No single ERI algorithm is available to efficiently handle all integral
classes; rather, each tends to have specific integral classes where the
specific algorithm outperforms the alternatives. The PRISM algorithm
Int. J. Quantum Chem.
(1991), 40, pp. 753. is an intricate collection of pathways and steps in which the path chosen is that which is the most efficient for a given class. It appears that the most appropriate path for a given integral class depends on the relative position of the contraction step (lowly contracted bra-kets prefer late contraction, highly contracted bra-kets are most efficient with early contraction steps).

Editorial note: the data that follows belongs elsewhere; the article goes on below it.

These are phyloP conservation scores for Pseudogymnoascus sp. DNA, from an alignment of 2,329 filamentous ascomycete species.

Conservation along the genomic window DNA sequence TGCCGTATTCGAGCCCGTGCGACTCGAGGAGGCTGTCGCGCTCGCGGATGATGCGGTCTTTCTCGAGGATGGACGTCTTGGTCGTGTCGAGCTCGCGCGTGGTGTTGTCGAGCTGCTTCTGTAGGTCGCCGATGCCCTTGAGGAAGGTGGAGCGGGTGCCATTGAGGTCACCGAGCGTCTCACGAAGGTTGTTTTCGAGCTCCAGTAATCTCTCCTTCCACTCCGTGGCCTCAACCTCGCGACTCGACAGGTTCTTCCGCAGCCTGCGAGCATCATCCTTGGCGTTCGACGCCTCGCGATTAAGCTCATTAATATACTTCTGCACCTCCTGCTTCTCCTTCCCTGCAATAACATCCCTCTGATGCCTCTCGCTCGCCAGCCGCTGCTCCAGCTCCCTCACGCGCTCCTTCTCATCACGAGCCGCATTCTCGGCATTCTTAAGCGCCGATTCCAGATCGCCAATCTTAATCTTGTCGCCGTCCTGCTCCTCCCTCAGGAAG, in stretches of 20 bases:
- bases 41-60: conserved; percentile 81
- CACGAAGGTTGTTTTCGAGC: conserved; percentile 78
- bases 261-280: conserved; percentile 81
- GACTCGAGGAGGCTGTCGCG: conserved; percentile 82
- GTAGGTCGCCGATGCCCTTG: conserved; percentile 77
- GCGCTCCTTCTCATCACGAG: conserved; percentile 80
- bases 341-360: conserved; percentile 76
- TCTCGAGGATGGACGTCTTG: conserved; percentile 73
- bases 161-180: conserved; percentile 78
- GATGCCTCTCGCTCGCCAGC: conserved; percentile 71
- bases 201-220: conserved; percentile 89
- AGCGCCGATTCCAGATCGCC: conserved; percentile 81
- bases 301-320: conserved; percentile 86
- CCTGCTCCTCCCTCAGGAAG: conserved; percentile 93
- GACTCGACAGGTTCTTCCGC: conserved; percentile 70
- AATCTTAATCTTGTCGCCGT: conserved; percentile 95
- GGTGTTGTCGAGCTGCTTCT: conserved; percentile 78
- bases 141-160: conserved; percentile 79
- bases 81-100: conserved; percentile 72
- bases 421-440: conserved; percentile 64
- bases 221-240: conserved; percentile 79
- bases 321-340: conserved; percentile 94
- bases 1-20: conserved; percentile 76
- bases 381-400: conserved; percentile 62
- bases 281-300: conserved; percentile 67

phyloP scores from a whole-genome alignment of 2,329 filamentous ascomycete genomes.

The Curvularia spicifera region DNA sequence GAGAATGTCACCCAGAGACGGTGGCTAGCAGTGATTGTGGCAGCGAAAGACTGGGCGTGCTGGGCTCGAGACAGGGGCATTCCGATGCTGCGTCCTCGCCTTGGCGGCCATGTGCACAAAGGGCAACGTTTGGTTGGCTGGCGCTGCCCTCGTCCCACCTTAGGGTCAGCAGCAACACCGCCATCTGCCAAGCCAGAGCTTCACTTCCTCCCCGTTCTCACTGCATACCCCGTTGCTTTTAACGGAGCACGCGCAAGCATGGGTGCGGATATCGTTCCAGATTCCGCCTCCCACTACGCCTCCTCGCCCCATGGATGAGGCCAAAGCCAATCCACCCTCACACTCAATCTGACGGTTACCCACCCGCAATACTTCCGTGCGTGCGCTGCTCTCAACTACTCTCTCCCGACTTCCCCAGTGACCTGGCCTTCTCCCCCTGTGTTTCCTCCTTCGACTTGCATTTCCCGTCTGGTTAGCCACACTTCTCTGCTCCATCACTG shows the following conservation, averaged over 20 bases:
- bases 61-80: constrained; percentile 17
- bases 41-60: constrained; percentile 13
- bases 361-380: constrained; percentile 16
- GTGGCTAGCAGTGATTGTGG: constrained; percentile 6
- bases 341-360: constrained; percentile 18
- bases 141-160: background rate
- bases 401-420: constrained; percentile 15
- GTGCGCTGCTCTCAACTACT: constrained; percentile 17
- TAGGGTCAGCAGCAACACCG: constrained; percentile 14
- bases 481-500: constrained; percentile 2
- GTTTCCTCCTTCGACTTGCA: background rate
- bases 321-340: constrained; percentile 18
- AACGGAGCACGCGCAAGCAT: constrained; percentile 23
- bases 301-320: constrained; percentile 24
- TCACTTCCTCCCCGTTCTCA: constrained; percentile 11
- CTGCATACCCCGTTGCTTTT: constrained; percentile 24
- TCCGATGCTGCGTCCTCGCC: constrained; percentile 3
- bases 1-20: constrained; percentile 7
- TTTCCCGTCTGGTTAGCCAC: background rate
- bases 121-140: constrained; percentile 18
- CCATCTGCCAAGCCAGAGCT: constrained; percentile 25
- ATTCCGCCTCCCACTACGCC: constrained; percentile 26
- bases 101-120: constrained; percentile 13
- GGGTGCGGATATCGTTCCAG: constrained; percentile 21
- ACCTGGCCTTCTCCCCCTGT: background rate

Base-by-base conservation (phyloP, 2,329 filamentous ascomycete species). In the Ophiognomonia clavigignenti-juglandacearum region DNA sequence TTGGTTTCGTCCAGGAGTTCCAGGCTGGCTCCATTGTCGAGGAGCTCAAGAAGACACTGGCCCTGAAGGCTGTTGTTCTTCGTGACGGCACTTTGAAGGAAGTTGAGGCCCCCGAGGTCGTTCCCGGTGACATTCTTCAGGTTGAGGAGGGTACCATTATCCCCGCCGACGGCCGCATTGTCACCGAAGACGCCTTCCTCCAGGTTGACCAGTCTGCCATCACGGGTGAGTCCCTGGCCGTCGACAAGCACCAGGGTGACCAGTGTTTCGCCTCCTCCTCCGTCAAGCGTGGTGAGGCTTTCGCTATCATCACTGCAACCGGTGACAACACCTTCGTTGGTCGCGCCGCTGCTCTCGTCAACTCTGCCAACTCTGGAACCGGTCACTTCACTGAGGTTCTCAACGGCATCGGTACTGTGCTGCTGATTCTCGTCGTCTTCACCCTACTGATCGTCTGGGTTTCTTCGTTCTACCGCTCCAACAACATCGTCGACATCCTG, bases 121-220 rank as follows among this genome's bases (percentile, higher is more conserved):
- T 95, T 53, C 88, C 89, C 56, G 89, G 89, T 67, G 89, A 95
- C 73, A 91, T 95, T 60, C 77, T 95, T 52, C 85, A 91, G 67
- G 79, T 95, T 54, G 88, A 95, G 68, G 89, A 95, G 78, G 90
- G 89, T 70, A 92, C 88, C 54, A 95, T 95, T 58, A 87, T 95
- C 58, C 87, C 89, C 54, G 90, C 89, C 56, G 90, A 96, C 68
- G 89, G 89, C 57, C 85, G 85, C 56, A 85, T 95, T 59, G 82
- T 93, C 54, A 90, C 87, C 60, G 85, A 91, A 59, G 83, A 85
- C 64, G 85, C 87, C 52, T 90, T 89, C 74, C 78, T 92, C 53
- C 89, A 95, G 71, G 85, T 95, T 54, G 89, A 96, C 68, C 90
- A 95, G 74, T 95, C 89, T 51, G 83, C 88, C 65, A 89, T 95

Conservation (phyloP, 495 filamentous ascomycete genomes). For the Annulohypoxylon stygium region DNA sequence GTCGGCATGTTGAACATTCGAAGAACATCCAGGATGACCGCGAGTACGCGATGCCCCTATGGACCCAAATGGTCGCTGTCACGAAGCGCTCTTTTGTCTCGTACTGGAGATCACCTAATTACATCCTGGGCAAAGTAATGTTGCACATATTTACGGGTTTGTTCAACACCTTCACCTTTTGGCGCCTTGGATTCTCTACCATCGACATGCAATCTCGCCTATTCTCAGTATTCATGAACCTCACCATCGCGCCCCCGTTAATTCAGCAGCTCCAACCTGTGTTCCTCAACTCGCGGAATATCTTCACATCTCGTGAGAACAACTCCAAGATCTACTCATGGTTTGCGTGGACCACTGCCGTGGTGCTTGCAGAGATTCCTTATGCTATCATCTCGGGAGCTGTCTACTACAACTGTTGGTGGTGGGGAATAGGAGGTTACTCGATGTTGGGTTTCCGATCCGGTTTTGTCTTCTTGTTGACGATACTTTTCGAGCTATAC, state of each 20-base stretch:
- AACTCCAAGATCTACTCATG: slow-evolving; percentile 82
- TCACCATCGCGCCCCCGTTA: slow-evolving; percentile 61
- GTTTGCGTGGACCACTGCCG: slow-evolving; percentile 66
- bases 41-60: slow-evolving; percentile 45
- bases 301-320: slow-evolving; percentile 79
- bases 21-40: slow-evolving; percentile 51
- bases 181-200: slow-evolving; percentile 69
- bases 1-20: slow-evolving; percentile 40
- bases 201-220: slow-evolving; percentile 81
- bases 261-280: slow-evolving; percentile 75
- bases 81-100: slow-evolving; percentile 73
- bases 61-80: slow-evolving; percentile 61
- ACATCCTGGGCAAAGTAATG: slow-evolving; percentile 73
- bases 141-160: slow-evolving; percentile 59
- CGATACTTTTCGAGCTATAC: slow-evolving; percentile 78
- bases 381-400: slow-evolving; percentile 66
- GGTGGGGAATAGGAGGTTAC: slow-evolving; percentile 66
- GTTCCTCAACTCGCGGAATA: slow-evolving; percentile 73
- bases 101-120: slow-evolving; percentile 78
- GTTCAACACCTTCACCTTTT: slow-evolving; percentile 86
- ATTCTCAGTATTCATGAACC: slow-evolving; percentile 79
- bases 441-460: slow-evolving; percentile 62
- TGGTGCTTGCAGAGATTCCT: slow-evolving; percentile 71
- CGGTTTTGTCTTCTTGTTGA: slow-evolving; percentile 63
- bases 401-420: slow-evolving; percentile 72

Careful studies have provided FLOP counts which are the current basis of
integral algorithm selection, although care must be taken to ensure that
algorithms are not rate limited by MOPs.
Chem. Phys. Lett.
(1993), 206, pp. 225. Future algorithm selection criteria will take greater account of memory, disk, chip architecture, cache size, vectorization and parallelization characteristics of the hardware, many of which are already exist within Q-Chem.